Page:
(PS: My SD card started giving me disk- full warnings. Hence, only one picture. Will publish full more pictures soon.)

June 03, 2006

Ghugni with Turkey

I recently had Ghugni at a friend's place. I could smell it even before I entered their house. It brought back so many memories. Funny how smell can take you down the memory-lane.

Ghugni is a traditional Bengali dish which can be cooked with or without meat. It is generally cooked at our home when we have guests over. In India, it is cooked with goat meat but tastes just as good with ground Turkey. Then, Turkey can also be substituted with chicken, lamb or beef.

When I was describing it to my friend over dinner, she said 'it sounds just like chili'.

Here goes my mom's recipe for "Bengali Chili" which I have tweaked with tomatoes!

1 can of Chick-peas
1/2 lb ground Turkey
1 Onions (chopped)
3 Cloves Garlic (chopped or paste)
1 cube of of Ginger(chopped or paste)
8-10 Grape Tomatoes (or 1 large Tomato sliced)
3-5 Red Chilli
2 Bay Leaves
2 Green Cardamom
1 Black Cardamom
1/4 teaspoon Cloves powder
1/4 teaspoon Turmeric
1 teaspoon Dhania
1 teaspoon Garam Masala
1 tablespoon Cooking Oil
Salt to taste

Put the Chick-peas in big sieve and wash to take away the extra salt and preservatives.

Keep the Turkey in a bowl and mash it with a spoon.

Heat oil and toast green and black cardamom.

Put in onions, ginger, garlic, red chillies and bay leaves and saute.

Once the onions turn translucent, put in the tomatoes.

When tomatoes turns soft, add in the powder-masala and turkey. Stiry-fry till it all mixes together.

Close the lid and let-it cook for 5:00 minutes. You may have to stir it a few times so that the Turkey does not form lumps.

Add in chick-peas, water and salt, and cook it on medium heat for about 7:00 - 10:00 min.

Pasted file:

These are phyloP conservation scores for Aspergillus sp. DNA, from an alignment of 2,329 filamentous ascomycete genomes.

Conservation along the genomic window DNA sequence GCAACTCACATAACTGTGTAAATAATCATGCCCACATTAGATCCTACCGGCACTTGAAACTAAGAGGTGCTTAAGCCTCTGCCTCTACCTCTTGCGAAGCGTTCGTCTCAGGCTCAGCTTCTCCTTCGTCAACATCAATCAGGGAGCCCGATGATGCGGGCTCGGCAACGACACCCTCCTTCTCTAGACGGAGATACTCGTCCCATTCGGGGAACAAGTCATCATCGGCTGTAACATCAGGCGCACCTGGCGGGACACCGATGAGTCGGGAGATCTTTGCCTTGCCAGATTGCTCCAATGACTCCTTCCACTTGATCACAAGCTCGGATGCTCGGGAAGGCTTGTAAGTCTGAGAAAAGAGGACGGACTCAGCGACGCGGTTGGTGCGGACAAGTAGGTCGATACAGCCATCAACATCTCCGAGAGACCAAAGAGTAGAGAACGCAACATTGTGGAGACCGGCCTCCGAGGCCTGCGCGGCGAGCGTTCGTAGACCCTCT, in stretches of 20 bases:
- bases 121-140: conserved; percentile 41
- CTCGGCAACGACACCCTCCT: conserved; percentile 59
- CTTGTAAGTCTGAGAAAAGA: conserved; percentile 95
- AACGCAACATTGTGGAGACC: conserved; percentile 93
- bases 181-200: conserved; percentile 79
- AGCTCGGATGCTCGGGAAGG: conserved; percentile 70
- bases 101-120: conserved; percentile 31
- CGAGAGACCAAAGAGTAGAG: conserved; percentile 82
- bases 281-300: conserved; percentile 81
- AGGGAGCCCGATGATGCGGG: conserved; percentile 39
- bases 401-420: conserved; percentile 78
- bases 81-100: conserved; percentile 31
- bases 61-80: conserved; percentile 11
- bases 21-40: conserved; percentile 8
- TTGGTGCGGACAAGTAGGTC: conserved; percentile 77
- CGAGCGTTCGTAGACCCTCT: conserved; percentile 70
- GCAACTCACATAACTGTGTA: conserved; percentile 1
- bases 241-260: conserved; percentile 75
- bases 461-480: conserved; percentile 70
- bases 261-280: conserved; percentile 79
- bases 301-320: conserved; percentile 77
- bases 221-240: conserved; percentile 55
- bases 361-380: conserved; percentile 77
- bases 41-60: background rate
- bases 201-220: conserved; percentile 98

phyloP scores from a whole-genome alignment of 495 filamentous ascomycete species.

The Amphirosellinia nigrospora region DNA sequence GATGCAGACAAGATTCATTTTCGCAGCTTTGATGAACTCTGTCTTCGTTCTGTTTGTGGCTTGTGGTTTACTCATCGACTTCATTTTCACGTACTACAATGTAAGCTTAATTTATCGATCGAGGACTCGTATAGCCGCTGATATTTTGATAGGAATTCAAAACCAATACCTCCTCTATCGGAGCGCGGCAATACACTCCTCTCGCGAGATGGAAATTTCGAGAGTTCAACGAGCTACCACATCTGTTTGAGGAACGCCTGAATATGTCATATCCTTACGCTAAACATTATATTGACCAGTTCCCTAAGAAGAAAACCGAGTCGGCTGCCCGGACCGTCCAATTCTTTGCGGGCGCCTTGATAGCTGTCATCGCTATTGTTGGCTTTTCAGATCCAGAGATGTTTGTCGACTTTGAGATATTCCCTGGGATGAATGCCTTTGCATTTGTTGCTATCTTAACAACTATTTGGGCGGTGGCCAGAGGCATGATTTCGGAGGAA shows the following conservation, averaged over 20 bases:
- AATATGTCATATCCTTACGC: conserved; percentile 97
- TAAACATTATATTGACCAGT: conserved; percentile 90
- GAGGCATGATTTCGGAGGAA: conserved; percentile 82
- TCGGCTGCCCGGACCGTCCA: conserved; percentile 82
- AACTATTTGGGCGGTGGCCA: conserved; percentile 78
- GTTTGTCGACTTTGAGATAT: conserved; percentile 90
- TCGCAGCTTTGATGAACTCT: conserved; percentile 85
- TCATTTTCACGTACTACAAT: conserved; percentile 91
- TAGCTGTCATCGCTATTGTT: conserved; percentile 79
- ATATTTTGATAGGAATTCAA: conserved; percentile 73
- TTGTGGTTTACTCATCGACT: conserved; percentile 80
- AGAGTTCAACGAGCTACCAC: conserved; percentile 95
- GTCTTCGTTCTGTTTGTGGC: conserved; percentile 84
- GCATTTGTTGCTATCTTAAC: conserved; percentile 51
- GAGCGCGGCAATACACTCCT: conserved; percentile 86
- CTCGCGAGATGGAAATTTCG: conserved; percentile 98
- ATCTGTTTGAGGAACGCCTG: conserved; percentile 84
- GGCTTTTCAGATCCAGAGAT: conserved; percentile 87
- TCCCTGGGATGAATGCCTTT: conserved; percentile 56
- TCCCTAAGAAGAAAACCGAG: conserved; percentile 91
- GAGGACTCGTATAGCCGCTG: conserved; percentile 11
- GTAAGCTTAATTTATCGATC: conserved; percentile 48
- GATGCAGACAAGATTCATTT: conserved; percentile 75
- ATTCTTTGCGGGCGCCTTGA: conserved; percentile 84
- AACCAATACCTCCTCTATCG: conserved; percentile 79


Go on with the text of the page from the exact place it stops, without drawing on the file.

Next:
After that, let it simmer for another couple of minutes till the excess water disappears leaving a thick gravy .
Garnish it with chopped onions and lemon juice. Serve it hot with chappatis, parathas or rice.

June 01, 2006

Jihva for Strawberries - Crisp Green Salad with Strawberries

Memorial Day was hot and humid. After running errands and being out in the sun the entire day, I was in a mood for something refreshing and cool - like a summer breeze. So for a dinner with my friend Michelle that evening, I decided to make a light, crispy salad with fresh strawberries, my contribution to JFI - for strawberries!

Ingredients: (for 2-3 people)

4 oz Spring mix

4 oz Baby Spinach

1 Cucumber

2 Carrots

8-10 Grape Tomatoes

8-10 Strawberries

8-10 Pistachios


2 Teaspoons Lemon Juice

2 Teaspoons Honey

1 Teaspoon Balsamic vinaigrette

Salt and Pepper to Taste


Cut the strawberries and marinate it in lemon juice and honey while you build the rest of the salad.

Tear Spring mix and Baby Spinach in bite size pieces and put it in a chilled bowl.

Grate the cucumber and carrots and keep it in seperate bowls.

I like to build my salad in layers with different textures and colors.

Put the greens, then grated carrots, grated cucumber then top it off with grape tomatoes and marinated strawberries.

Put the dressing and pistachios right before eating and toss so everything tastes fresh and crisp.